Recycle vapes at HWRCs to avoid fire risks urges County Council

Hampshire residents can now recycle vapes at any Household Waste Recycling Centre (HWRC), helping to avoid disposal in general waste, which is a fire risk, and reduce littering

Aug 7 2023

Following the rise in vaping it is now estimated that around 1.3m single use vapes are thrown away each week, making it the fastest growing type of waste.  

Councillor Nick Adams-King, the County Council’s Executive Lead Member for Universal Services said: “Discarded vapes are an increasingly common eyesore in our villages, towns and cities, which creates tonnes of additional plastic litter. This is just one reason, alongside serious health concerns over under-age vaping, why the County Council is joining local authorities across the UK to call for a ban on single use vapes.
“To help tackle the environmental impact of vapes, all our Household Waste Recycling Centres can now accept reusable, refillable and disposable vapes for recycling. Most large supermarkets and some shops also have special bins where batteries, including single use vapes, can be disposed of safely. Anything containing batteries, including vapes, should never be placed in your waste or recycling bin at home, as they are inflammable and can spontaneously combust. Rogue batteries are the single biggest cause of fire in refuse trucks and waste sites, which poses an avoidable risk to staff and unnecessary cost burden on taxpayer-funded services. It can also mean a truckload of valuable recyclable material that were carefully sorted by residents going up in smoke.”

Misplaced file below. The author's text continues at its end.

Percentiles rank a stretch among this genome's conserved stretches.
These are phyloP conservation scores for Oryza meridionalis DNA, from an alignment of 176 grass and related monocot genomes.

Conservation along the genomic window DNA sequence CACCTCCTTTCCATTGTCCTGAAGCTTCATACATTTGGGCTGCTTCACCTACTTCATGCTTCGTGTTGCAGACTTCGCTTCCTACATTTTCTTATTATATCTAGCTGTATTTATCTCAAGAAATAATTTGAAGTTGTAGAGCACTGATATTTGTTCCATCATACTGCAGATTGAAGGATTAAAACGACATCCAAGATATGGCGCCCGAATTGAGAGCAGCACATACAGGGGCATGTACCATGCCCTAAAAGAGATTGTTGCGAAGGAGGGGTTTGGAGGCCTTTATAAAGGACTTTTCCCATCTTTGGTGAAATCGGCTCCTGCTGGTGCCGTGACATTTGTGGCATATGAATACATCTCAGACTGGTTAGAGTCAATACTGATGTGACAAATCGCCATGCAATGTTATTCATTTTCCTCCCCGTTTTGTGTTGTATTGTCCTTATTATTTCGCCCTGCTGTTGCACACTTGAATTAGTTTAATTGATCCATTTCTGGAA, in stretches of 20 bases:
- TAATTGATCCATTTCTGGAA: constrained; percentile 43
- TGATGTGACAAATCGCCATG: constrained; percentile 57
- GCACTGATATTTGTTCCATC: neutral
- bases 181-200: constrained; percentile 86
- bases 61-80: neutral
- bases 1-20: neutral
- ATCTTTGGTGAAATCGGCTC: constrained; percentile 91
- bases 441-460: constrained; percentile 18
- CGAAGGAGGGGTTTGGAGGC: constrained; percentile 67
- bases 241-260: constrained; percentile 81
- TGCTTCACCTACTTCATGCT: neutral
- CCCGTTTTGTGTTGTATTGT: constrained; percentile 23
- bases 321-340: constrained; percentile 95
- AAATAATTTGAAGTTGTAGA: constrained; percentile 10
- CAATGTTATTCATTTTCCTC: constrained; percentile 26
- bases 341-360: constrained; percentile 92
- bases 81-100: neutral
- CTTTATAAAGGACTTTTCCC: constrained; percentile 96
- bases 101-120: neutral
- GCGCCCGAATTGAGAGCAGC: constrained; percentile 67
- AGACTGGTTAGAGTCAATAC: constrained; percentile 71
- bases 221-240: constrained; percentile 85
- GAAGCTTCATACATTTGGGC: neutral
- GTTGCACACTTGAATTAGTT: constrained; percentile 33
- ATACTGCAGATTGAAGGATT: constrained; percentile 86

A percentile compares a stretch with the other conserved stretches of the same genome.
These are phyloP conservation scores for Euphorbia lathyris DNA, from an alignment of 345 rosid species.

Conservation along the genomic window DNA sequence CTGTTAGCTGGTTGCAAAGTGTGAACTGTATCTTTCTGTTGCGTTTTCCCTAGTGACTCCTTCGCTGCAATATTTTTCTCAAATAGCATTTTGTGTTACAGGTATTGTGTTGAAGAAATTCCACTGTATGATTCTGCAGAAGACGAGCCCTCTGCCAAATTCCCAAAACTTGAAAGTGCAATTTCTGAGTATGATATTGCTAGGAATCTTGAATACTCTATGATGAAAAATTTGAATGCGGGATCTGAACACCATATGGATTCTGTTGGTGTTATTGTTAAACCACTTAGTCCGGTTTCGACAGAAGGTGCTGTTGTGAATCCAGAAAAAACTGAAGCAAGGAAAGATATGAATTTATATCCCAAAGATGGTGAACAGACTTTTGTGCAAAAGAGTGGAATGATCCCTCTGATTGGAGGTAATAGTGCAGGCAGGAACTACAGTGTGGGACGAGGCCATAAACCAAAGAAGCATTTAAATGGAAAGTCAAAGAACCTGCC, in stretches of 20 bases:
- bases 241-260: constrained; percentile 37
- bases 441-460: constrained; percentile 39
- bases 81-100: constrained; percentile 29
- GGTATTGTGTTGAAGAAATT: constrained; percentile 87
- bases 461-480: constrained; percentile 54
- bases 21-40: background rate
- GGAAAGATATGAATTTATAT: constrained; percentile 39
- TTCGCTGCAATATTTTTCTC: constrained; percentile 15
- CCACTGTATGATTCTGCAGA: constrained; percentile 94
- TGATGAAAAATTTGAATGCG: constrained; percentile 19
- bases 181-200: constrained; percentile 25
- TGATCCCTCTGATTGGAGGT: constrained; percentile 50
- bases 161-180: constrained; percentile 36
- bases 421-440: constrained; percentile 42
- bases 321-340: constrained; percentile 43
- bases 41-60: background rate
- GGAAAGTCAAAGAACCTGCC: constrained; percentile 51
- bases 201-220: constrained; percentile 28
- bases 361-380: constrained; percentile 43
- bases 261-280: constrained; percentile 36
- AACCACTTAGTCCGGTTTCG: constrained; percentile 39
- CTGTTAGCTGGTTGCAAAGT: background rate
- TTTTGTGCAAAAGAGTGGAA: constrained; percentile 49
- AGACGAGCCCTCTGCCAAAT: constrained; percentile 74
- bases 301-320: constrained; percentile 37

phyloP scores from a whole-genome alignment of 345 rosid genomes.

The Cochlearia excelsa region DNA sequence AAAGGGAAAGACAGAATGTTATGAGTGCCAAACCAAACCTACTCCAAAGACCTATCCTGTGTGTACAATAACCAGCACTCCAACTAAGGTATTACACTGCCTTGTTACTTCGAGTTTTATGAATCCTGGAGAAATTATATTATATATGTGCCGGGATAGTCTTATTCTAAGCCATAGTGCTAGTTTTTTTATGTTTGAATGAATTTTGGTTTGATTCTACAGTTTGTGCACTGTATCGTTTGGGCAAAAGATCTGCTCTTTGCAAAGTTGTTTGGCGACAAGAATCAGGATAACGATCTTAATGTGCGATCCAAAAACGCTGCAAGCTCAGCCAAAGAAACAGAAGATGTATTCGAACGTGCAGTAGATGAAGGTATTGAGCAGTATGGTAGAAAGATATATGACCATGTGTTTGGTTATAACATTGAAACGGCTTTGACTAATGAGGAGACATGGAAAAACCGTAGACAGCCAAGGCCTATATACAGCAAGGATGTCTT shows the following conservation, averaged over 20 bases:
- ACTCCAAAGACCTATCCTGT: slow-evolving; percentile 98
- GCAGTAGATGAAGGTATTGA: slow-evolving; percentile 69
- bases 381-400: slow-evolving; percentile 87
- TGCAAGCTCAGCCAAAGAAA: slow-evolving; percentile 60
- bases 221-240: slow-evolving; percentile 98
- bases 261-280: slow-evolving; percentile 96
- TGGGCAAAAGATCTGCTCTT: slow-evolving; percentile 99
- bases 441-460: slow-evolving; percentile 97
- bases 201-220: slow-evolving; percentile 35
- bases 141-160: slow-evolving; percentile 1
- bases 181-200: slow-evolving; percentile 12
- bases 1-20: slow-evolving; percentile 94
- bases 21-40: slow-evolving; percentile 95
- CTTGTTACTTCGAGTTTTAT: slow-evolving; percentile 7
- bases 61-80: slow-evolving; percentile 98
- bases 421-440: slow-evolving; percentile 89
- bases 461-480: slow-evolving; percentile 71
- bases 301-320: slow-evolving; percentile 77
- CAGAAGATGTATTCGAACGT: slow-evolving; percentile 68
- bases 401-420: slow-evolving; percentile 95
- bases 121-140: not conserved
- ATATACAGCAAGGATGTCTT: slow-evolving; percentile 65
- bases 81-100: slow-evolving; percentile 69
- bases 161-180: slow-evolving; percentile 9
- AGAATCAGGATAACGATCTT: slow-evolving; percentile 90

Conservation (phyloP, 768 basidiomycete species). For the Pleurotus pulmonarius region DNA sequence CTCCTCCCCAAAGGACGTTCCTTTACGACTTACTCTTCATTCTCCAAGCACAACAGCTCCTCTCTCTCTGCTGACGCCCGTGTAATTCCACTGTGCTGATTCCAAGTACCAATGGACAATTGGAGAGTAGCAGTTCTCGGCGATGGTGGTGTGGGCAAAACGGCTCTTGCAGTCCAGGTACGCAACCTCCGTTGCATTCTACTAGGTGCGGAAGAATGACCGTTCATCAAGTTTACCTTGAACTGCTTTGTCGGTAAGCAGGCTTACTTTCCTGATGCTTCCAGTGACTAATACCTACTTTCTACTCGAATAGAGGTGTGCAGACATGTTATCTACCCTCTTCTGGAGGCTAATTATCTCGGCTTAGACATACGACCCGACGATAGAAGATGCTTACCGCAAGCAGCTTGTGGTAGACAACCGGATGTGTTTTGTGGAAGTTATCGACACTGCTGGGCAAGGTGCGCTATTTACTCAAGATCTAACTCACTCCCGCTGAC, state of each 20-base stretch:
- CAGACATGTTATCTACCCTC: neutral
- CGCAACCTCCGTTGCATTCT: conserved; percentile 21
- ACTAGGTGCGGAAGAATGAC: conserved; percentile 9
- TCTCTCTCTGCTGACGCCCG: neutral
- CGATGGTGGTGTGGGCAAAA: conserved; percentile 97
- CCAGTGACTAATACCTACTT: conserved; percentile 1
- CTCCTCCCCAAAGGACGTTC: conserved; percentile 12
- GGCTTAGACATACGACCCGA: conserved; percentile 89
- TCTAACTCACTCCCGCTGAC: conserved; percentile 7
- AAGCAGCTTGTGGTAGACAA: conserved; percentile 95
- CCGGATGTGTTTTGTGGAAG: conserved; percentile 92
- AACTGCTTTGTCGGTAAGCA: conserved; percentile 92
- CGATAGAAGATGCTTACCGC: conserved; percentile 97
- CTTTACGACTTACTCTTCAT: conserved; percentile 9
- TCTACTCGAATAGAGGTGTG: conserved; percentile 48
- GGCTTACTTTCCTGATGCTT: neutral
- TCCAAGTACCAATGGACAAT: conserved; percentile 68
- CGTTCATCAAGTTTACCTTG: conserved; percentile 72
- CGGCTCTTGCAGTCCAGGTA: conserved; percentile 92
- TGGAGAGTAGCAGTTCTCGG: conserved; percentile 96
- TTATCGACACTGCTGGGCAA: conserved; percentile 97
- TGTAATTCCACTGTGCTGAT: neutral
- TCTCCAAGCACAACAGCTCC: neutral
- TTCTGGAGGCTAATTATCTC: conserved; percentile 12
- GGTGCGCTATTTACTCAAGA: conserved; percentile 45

Household Waste Recycling Centres can accept all types of vapes and the guidance is not to dismantle the items in any way before disposal for safety reasons, unless the batteries can be safely removed for separate recycling. 

Single-use vapes contain lithium-ion batteries which can catch fire if broken. This is an increasing problem across the country, and research by Material Focus, a non-profit organisation which runs the Recycle Your Electricals campaign, found that more than 700 fires in bin lorries and recycling centres nationally were caused by batteries that had been dumped into general waste. In Hampshire, the County Council estimates one fire a month on average in a waste truck or waste facility can be attributed to a battery, faulty electrical item or disposable BBQ. A battery was the suspected cause of a significant fire at the Portsmouth Materials Recovery Facility in 2021 which closed the site for three months.